Newport Music Hall, April 6
There are worse marketing strategies than forever linking your band to David Lynch, but Chicago garage-pop act Twin Peaks is more than a gimmick. With sing-along choruses for days, the smooth tones of vocalists Cadien Lake James and Jack Dolan (think Kurt Vile meets Nada Surf) are offset by the scratchy rasp of Mick Jagger devotee Clay Frankel. While 2016's Down in Heaven showed the longtime friends maturing in sound (but not too much), Twin Peaks also released a dozen songs last year as part of a singles series; the band will compile all 12 singles on an LP in February.
The Basement, April 8
Lucy Dacus came up in the DIY scene of Richmond, Virginia, honing her talents at house shows. But after Matador Records re-released her debut album, No Burden, Dacus' music spread to corners far and wide, even earning a recommendation from former Democratic VP candidate Tim Kaine. “We're all looking for something to adore and how to survive the bending and breaking,” she sings on No Burden track “Map on a Wall” with a world-weary voice that belies her 22 years. Check out Dacus at the Basement on April 8; she may just be that something you adore.
The Basement, April 13
Bridgers' most recent album, Stranger in the Alps, worked its way into Joel's top 10 records of 2017, so you've probably already heard us talk about the Los Angeles folk/indie-pop songwriter in these pages. But maybe you didn't know she supposedly wrote Alps track “Motion Sickness” about Ryan Adams, who recorded Bridgers' debut EP, Killer. “You said when you met me you were bored/You were in a band when I was born,” she sings, which sounds about right.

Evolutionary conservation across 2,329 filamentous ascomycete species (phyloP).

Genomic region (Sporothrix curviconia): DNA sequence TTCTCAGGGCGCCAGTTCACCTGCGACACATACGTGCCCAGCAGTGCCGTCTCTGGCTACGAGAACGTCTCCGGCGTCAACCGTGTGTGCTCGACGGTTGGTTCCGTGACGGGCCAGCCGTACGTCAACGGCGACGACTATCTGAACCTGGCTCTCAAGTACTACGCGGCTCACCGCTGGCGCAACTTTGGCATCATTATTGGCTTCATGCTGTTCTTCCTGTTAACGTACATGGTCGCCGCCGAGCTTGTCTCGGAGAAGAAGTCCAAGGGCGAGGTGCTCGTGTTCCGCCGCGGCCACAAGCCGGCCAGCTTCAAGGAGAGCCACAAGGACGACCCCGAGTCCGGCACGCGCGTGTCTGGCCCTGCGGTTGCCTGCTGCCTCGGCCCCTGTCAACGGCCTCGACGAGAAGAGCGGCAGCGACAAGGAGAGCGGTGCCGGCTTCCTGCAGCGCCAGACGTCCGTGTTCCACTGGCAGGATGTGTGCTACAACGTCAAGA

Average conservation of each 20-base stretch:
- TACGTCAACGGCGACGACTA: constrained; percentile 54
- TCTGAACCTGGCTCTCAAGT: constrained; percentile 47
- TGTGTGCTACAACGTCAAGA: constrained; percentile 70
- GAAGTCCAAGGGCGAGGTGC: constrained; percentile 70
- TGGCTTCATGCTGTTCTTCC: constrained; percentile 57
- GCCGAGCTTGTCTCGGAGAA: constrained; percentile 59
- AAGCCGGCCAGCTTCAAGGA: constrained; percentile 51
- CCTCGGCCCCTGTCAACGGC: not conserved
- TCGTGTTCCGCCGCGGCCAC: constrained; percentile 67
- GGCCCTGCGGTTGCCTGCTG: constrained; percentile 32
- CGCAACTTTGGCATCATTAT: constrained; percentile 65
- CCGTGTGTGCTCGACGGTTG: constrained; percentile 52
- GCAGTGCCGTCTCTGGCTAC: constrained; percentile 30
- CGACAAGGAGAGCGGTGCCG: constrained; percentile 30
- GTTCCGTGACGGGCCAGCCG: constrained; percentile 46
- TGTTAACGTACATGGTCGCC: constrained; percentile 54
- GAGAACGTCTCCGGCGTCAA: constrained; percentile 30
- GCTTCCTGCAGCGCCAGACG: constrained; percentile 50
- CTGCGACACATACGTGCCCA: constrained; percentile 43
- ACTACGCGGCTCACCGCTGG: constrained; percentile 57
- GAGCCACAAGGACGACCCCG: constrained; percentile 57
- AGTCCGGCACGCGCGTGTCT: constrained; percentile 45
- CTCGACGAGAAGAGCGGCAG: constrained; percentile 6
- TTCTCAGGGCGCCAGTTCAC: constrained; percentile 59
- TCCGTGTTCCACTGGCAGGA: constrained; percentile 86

Skully's Music-Diner, April 22
Turnover, which could alternately be referred to as DeShone Kizer by bitter Cleveland Browns fans, emits an upbeat glow on its aptly titled 2017 album, Good Nature. According to a press release, singer Austin Getz relocated from Virginia to California wine country with his girlfriend prior to recording sessions, and that region's gorgeous weather and smooth, rolling hills inform similarly pleasant songs such as “Sunshine Type” and the flitting “Butterfly Dream.” This concert should make for a fitting soundtrack to an early spring in Columbus, one would hope.
Ace of Cups, April 24
Kevin Morby falls into that category of musicians that listeners either passionately love or don't give a rip about (see the War on Drugs, Kurt Vile). While some may find Morby's deadpan delivery and sepia-toned psych-rock worthy of a nap, fans of the aforementioned artists will likely dig his Dylan-evoking songwriting and breezy, hypnotic tones, which sound simultaneously lush and crisp on Morby's Richard Swift-produced 2017 album, City Music.
Ace of Cups, April 26
Over the course of two albums, the Nashville band, led by singer/guitarist Alicia Bognanno, has conjured visions of the 1990s grunge era, turning out rollicking guitar jams that practically arrive decked out in flannel shirts and Doc Martens boots. Less polished than its predecessor, Losing, from 2017, plays like the In Utero to Feels Like's more mainstream Nevermind, all coiled guitar scrawl and sandpaper yelps courtesy of Bognanno. “Have I lost my voice completely?” she asks on the album-closing “Hate and Control,” an impossibility for a youthful musician and songwriter already so fully in charge of her instrument.
Ohio Stadium, July 7
Maybe you've heard of this up-and-comer Taylor Swift? After playing two nights at Nationwide Arena on the 1989 tour in the fall of 2015, Swift returns to Columbus this summer for a one-night stand at Ohio Stadium. Though Reputation, the pop star's vindictive follow-up to smash-hit 1989, has met a lukewarm critical reception, at best, the album has already gone triple platinum in the U.S. since its November release. And Swift will undoubtedly pull out all the stops for this stadium show.